^I have been there many times, actually. I guess I"m not seeing what you're seeing.mohammed wong said:I used to slam LA, but I trully believe YOU CANT SLAM an area unless you have lived there. LA is very urban, its just more spread out urban, but you have to check it out yourself, LA is not an obvious city that you get right away, I would hardly call it sprawled in the modern sense. The density will continue to increase. NOpe its easy and ignorant to slam LA, and I am saying this as a chicagoan. Its wrong to slam LA, its a freakin awesome place.
Are californians too overboard with their love fot their city? Yes, sometimes, I was too when I was there, and I really miss it there and hope to have a place there some day.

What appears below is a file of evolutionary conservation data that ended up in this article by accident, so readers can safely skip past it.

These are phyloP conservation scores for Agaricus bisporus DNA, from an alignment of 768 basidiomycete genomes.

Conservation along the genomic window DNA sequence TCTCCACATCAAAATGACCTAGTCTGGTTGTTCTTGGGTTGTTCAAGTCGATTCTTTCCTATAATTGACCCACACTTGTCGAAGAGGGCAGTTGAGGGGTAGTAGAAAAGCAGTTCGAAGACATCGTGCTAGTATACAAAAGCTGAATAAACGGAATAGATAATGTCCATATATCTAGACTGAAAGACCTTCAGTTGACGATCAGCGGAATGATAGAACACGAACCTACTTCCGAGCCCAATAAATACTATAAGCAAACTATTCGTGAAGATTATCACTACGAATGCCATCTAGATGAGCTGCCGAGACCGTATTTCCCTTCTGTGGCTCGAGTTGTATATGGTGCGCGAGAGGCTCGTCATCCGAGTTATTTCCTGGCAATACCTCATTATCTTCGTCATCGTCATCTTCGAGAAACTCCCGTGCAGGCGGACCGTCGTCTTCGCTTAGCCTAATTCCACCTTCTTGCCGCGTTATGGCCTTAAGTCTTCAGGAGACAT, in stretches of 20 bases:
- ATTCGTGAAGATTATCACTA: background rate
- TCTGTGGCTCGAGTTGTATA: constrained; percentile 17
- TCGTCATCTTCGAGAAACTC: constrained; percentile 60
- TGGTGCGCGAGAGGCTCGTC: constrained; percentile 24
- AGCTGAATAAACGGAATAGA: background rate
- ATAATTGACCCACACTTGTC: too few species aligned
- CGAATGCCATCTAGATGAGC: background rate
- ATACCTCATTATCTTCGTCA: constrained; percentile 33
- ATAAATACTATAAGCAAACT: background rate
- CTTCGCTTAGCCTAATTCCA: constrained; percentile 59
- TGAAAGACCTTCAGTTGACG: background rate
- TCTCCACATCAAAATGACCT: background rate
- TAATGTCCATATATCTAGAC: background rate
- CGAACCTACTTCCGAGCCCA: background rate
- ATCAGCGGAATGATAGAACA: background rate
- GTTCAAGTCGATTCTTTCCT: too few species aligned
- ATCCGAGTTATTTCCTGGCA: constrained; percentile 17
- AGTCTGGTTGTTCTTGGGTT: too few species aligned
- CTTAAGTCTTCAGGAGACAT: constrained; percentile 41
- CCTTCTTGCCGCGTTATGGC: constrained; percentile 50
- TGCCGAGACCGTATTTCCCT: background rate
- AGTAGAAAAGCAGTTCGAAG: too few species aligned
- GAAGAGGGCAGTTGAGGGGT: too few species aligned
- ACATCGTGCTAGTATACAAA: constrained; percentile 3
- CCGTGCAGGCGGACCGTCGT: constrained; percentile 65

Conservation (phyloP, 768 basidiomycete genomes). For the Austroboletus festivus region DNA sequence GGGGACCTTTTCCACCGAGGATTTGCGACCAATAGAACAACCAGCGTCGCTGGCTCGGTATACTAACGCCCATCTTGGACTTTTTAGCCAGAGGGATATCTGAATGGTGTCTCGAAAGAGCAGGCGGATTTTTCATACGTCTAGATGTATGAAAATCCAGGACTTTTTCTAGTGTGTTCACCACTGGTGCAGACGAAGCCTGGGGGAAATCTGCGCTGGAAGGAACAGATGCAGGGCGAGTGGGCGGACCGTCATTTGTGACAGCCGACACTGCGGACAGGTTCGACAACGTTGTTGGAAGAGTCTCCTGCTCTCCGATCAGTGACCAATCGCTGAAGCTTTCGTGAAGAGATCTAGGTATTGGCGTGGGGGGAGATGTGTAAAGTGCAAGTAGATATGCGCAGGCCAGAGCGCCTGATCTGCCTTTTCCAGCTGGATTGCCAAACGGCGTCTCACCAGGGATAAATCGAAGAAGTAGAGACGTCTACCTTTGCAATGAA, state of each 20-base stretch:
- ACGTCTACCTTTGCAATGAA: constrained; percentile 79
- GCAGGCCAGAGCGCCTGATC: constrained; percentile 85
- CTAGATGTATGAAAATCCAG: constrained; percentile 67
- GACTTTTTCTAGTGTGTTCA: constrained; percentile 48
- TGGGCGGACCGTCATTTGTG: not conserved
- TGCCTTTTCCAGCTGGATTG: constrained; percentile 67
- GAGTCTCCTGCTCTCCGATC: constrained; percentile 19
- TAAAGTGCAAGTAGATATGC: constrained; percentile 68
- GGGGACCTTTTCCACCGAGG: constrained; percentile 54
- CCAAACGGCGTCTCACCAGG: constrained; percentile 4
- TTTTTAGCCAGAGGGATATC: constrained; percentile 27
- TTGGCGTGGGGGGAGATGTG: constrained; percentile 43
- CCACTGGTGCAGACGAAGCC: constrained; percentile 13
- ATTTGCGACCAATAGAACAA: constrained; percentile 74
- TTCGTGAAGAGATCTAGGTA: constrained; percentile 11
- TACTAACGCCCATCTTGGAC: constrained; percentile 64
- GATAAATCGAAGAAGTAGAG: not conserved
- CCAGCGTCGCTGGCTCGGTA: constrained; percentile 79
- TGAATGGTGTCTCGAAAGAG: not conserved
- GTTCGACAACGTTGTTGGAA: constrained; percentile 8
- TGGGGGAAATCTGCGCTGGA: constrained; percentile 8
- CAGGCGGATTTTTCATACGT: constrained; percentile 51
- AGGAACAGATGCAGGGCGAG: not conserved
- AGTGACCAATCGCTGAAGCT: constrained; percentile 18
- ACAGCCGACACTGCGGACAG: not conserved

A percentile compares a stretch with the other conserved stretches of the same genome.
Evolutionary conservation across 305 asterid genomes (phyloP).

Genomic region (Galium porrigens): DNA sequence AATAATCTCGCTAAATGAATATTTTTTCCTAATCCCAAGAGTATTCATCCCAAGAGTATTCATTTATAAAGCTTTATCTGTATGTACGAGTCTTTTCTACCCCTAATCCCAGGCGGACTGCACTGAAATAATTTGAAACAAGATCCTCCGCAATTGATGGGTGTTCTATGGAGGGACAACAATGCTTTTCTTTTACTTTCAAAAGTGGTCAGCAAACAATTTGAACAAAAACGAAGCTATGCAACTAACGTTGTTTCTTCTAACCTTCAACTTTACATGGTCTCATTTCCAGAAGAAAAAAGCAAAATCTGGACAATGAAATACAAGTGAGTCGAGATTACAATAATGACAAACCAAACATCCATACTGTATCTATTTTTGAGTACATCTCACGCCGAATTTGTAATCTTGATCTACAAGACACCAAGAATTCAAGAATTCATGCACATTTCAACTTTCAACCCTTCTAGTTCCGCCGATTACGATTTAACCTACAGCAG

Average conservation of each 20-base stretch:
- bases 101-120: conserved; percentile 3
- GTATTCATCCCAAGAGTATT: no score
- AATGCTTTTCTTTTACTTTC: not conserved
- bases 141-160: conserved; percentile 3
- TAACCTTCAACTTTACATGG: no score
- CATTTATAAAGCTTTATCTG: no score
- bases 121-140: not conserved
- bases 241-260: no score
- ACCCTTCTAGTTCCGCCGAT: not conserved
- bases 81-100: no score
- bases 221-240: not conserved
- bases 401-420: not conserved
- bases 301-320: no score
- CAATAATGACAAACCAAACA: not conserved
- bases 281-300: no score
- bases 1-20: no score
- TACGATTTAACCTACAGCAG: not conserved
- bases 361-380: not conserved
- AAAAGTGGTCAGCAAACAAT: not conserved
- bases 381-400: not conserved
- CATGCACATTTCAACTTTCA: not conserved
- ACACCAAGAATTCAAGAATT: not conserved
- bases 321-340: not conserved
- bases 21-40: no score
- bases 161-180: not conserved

I like LA's new mayor, and I like the new efforts and I am fully aware that there is a hurricane of new construction going on. Somehow, though, I think LA is catching the "urban" boat too late. Cheap labor, cheap materials, and a very pro-transit environment 100 years ago is what allowed Chicago, NY, Boston, SF etc develop the way they did. Cities like those did not completely dismantle their transit systems, and now they simply need to create infill on already established urban corridors.
With what was once perhaps the largest transit system in the US, LA threw away most of its transit infrastructure and replaced it with highways. Even with its current intentions of reversing this trend, VERY high costs of materials and labor are going to make a major revision of the cityscape nearly impossible. Add to that the fact that the world oil supply will reach a critical shortage fairly soon, thus mass-construction will certainly slow down to a near-halt within our lifetimes. I hate to say it, but I totally disagree with your viewpoints on this